Jeff Guinn’s light-hearted prose takes the reader back to the early twentieth century. The book reads like a musical fugue: Its continuous theme is the annual trip; the variations, the uniqueness of each outing.
Page by Page: Book Reviews
Author Yunte Huang underscores throughout Inseparable the extent to which Chang and Eng Bunker valued their privacy, not to mention their struggles to live their adult years far from the stage.
What exactly does it mean to say that a book will tell us Who We Are and How We Got Here? The immediate tendency is to conclude that the author really thinks, in the most reductive sense, that the “open sesame” code that will release the answers to human questions of identity is buried in our DNA.
The Fixers is a solid piece of investigative journalism, an anti-Trump book, to be sure, but objective and fair enough to be read by Trump partisans with interest, and even a limited level of enjoyment.
As I made my way through the book, I resisted the urge to cherry-pick essays by my favored cartoonists and writers, plowing straight through, which is probably the wrong way to read this book.
Laborde sets out to move beyond critique to theorize a more nuanced account of the contentious relationship between religion and liberalism. In an endlessly-frenzied debate that seems dangerously deadlocked, this ambition deserves to be applauded.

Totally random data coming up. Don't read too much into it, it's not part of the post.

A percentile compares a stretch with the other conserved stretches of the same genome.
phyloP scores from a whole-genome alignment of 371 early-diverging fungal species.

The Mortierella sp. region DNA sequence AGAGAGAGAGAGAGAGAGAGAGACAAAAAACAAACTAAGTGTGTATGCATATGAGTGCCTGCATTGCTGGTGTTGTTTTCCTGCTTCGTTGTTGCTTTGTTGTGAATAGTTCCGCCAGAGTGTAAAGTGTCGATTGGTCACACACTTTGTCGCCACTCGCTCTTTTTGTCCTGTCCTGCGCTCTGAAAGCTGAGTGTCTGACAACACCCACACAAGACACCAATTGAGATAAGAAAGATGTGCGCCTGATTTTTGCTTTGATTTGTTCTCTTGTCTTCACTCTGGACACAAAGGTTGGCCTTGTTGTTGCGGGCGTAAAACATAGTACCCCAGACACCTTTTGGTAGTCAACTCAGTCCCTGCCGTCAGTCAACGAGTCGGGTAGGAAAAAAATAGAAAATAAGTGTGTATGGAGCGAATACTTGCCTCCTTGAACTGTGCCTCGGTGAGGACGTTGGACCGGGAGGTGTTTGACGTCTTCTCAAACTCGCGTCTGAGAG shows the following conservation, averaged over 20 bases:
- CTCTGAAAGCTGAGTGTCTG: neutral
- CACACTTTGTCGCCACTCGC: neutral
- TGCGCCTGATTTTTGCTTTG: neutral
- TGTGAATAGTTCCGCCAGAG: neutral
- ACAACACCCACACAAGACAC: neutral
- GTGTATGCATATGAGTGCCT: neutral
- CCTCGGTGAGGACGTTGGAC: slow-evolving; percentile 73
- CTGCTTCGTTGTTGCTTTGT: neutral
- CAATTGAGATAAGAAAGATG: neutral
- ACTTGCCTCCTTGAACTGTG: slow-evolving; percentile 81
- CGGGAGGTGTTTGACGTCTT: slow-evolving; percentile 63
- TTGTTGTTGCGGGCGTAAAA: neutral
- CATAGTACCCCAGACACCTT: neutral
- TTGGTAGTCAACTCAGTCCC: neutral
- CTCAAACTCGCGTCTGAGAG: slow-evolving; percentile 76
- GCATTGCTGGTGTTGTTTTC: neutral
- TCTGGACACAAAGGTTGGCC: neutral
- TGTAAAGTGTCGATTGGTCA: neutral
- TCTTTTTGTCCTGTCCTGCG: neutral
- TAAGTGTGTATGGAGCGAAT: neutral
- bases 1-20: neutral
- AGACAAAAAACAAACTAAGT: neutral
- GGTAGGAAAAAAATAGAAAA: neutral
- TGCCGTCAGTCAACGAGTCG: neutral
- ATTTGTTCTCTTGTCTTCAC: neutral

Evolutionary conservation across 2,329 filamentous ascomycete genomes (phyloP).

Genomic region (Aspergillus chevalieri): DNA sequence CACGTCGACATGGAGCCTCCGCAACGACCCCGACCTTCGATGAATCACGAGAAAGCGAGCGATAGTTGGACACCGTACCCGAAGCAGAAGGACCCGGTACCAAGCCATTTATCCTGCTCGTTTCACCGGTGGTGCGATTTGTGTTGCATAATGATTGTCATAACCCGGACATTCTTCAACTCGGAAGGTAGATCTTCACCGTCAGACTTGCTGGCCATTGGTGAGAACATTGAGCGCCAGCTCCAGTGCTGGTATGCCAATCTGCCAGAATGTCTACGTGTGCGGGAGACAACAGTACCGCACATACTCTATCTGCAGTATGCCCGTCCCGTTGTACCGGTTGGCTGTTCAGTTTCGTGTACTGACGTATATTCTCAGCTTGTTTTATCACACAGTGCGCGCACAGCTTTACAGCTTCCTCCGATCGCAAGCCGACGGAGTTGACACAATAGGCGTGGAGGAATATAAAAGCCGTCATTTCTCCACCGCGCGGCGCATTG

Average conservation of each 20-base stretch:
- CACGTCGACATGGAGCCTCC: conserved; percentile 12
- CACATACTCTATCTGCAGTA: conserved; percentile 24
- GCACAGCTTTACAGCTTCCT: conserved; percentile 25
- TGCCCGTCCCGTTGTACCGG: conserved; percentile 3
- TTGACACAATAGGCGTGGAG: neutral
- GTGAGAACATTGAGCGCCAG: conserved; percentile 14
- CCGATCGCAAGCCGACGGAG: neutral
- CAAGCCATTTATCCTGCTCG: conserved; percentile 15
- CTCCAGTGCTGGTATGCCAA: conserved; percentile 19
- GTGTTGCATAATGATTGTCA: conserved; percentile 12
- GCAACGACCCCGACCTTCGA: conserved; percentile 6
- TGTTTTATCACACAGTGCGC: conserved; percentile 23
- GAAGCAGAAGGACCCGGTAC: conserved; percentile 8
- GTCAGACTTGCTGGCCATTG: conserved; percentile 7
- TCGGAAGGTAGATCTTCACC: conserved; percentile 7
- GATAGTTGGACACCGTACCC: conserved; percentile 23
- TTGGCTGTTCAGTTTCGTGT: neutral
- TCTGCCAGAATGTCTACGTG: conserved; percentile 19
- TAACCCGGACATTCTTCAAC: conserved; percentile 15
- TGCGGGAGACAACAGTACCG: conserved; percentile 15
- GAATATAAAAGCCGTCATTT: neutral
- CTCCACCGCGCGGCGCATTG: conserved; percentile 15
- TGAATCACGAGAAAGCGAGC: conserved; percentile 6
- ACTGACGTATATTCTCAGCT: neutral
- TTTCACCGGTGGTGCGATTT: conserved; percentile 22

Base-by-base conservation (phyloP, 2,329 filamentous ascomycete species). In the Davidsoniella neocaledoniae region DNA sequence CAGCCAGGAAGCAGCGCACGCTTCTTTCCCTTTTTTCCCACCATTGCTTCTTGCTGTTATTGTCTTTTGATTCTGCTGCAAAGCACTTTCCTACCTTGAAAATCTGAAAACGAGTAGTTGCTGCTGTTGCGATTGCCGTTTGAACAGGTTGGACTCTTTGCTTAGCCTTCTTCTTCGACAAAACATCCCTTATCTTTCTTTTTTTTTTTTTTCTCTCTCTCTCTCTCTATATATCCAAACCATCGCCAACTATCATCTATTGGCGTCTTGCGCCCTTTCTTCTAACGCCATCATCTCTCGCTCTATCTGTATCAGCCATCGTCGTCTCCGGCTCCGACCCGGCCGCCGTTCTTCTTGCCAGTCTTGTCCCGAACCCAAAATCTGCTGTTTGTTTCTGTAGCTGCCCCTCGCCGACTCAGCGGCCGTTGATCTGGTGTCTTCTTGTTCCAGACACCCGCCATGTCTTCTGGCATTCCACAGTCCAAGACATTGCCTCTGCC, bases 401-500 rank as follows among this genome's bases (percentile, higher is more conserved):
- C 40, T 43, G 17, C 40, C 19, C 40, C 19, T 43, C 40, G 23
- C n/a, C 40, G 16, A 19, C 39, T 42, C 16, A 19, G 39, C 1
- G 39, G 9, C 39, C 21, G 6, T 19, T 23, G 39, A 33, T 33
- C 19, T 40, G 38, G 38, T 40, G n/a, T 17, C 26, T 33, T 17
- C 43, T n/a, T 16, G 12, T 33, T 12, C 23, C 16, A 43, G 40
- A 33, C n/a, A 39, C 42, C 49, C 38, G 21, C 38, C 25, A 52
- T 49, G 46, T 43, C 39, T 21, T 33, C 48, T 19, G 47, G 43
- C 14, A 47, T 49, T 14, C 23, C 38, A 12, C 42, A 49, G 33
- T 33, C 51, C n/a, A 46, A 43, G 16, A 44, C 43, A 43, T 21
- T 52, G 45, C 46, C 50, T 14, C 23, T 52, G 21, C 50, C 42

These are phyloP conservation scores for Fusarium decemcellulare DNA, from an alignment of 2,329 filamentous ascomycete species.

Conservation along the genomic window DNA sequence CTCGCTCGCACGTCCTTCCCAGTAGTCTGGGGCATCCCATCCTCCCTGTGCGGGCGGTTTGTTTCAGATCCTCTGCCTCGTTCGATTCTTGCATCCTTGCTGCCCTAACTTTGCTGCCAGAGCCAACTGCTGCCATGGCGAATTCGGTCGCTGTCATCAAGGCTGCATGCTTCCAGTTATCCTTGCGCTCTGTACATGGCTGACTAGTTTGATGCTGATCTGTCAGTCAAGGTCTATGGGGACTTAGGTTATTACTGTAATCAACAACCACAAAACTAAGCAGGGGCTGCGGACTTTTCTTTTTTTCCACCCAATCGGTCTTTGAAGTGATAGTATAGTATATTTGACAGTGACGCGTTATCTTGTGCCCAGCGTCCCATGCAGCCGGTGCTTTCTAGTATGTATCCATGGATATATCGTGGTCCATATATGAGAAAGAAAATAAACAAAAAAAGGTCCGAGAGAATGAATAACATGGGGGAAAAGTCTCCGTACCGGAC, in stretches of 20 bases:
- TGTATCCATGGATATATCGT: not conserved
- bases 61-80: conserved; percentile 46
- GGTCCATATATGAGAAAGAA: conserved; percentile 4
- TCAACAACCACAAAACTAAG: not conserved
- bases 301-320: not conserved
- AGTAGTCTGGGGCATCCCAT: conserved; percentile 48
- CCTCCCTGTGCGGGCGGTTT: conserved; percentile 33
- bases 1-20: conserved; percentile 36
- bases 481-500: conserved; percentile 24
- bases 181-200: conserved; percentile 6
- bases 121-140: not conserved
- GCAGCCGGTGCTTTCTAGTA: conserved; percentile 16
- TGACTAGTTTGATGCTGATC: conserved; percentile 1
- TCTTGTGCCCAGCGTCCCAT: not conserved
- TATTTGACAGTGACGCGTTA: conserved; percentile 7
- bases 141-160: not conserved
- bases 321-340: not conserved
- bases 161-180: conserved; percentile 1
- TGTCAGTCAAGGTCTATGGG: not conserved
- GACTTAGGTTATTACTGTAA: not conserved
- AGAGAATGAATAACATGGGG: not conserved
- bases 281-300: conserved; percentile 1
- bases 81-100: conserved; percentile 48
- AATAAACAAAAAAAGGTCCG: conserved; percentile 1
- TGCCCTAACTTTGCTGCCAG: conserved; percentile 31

The novel’s attraction is solely its dystopian vision of a fascist America. None of its characters or situations are memorable. That is not to say that some of the characters are not interesting or diverting.
Joe Frazier deserves more than a lurking presence in Ali’s shadow, and he knew it. As Mark Kram Jr. puts it in his new biography, Smokin’ Joe: The Life of Joe Frazier, “the antipathy he harbored for Ali simmered just below a boil” even to the end of his life.
The program to eradicate smallpox was always underfunded, encountered numerous obstacles from obstructionist, incompetent governments to floods, civil wars, famines, and droughts. It is a story that makes one believe that human beings are worth believing in.
As Cohan perceptively notes, fans tend to consider their sporting loyalties as matters of “nonfiction,” rooted in actual people and real action. In fact, our fandom consists of interpretative storytelling. We consume the tales generated by sports competition, and we refashion them to suit our personal needs.